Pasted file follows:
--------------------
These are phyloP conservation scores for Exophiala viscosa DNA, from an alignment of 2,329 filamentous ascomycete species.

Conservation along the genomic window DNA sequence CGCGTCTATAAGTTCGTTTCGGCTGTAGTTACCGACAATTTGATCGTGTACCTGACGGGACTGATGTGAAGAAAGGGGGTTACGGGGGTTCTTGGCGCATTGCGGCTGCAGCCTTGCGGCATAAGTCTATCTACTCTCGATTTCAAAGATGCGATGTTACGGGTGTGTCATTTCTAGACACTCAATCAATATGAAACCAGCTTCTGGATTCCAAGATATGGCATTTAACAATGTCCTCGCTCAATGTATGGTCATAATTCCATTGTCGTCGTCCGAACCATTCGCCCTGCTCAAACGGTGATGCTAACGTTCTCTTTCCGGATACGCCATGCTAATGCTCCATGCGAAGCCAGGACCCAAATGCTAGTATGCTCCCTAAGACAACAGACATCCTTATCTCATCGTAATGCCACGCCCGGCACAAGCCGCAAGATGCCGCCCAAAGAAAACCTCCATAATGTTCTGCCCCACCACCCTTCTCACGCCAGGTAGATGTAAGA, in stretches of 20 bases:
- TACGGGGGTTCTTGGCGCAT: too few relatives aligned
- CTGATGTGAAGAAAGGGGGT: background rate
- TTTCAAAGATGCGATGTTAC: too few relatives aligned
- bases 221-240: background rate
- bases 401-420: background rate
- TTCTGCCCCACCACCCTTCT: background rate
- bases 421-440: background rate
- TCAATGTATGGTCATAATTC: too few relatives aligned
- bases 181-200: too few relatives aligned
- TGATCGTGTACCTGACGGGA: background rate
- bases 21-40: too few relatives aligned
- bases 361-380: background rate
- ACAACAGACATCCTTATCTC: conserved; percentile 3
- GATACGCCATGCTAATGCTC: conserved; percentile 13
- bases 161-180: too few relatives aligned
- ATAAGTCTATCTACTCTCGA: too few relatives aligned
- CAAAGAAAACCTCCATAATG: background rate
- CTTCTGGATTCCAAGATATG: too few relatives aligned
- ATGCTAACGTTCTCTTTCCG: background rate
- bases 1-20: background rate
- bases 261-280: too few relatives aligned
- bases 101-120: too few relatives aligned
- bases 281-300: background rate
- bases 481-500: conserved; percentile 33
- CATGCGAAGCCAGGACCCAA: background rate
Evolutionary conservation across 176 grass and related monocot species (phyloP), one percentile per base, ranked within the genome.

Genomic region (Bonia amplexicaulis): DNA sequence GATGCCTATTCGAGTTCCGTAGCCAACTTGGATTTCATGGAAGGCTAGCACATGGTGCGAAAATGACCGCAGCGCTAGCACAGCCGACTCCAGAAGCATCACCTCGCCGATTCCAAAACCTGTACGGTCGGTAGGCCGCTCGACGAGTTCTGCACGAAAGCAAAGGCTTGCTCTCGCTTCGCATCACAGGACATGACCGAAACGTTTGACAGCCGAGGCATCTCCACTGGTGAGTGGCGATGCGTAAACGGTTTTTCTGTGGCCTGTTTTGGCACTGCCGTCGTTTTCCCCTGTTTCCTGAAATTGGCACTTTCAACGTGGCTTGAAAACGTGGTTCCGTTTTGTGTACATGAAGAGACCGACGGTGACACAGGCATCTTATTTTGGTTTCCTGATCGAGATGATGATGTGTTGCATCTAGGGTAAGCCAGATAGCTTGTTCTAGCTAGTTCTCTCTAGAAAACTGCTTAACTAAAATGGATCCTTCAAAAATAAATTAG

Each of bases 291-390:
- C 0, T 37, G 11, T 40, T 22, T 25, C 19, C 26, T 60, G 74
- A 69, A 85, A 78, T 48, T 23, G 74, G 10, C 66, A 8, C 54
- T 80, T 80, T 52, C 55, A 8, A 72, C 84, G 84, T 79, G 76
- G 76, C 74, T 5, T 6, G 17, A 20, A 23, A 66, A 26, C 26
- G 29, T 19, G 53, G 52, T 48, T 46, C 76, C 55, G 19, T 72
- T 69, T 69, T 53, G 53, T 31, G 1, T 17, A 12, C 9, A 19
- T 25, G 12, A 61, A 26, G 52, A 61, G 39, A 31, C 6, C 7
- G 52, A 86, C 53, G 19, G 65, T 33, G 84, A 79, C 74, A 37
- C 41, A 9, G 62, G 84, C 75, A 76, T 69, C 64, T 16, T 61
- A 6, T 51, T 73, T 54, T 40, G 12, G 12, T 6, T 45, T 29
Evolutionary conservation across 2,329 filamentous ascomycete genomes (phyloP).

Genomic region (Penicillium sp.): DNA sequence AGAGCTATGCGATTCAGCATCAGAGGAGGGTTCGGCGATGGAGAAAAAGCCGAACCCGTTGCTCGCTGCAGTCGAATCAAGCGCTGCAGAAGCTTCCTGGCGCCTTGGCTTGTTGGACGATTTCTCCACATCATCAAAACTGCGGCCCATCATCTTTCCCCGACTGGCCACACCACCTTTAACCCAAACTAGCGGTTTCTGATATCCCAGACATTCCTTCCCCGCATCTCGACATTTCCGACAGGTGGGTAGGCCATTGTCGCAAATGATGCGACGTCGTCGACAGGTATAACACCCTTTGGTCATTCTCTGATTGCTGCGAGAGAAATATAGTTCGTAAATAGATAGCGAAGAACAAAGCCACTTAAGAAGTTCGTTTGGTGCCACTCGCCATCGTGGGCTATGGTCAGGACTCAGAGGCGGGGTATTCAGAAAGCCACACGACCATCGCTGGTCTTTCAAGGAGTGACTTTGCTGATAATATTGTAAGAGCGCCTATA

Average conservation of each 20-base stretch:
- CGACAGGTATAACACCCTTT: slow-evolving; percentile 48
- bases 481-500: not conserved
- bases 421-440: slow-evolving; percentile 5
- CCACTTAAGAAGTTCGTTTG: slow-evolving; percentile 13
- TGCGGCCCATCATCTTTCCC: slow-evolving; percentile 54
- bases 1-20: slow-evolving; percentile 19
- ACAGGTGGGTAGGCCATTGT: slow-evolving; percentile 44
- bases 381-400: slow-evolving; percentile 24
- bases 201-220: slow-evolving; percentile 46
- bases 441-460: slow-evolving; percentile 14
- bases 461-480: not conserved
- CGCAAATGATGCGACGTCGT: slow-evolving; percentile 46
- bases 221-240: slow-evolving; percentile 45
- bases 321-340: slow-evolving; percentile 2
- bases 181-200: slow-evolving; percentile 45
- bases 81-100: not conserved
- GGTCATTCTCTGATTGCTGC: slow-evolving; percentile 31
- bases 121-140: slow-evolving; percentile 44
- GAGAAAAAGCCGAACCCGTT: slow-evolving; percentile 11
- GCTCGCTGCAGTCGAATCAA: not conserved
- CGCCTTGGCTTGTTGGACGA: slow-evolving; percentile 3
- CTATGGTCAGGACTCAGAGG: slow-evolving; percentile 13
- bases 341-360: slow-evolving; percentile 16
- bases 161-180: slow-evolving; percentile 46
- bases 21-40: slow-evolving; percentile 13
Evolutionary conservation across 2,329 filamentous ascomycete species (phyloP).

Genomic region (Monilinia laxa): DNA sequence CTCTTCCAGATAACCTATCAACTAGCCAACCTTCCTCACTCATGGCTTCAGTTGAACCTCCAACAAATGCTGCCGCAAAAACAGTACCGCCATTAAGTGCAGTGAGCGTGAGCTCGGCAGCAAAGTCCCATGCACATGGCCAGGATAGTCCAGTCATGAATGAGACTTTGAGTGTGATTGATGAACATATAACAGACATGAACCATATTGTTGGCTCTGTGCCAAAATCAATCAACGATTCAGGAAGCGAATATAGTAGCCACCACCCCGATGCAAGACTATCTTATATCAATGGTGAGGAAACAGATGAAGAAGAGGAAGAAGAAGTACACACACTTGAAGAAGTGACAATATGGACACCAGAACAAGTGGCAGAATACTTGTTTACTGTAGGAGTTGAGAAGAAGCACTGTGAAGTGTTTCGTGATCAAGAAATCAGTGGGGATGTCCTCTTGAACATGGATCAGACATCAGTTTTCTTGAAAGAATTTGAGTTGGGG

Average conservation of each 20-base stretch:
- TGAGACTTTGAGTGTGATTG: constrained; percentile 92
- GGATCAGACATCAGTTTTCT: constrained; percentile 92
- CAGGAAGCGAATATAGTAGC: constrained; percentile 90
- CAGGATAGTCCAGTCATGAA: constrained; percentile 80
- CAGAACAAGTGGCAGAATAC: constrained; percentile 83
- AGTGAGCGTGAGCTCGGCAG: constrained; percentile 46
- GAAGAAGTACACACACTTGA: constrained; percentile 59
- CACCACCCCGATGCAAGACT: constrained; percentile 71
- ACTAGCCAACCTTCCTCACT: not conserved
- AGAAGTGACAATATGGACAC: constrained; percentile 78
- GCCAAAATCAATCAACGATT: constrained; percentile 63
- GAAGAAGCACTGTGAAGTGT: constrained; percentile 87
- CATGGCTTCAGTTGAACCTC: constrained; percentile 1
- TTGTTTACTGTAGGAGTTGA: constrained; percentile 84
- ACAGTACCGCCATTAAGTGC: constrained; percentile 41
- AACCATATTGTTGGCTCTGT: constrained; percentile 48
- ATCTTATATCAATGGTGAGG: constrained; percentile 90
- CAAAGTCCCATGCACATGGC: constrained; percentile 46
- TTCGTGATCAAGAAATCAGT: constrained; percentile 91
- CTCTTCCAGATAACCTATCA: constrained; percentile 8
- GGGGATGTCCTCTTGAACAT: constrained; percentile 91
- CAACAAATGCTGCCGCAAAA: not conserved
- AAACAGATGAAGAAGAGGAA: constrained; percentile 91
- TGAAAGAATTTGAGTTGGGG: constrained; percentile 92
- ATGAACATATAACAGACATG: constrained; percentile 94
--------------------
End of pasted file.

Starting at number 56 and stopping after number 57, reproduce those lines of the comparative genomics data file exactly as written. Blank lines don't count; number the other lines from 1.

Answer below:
- bases 221-240: slow-evolving; percentile 45
- bases 321-340: slow-evolving; percentile 2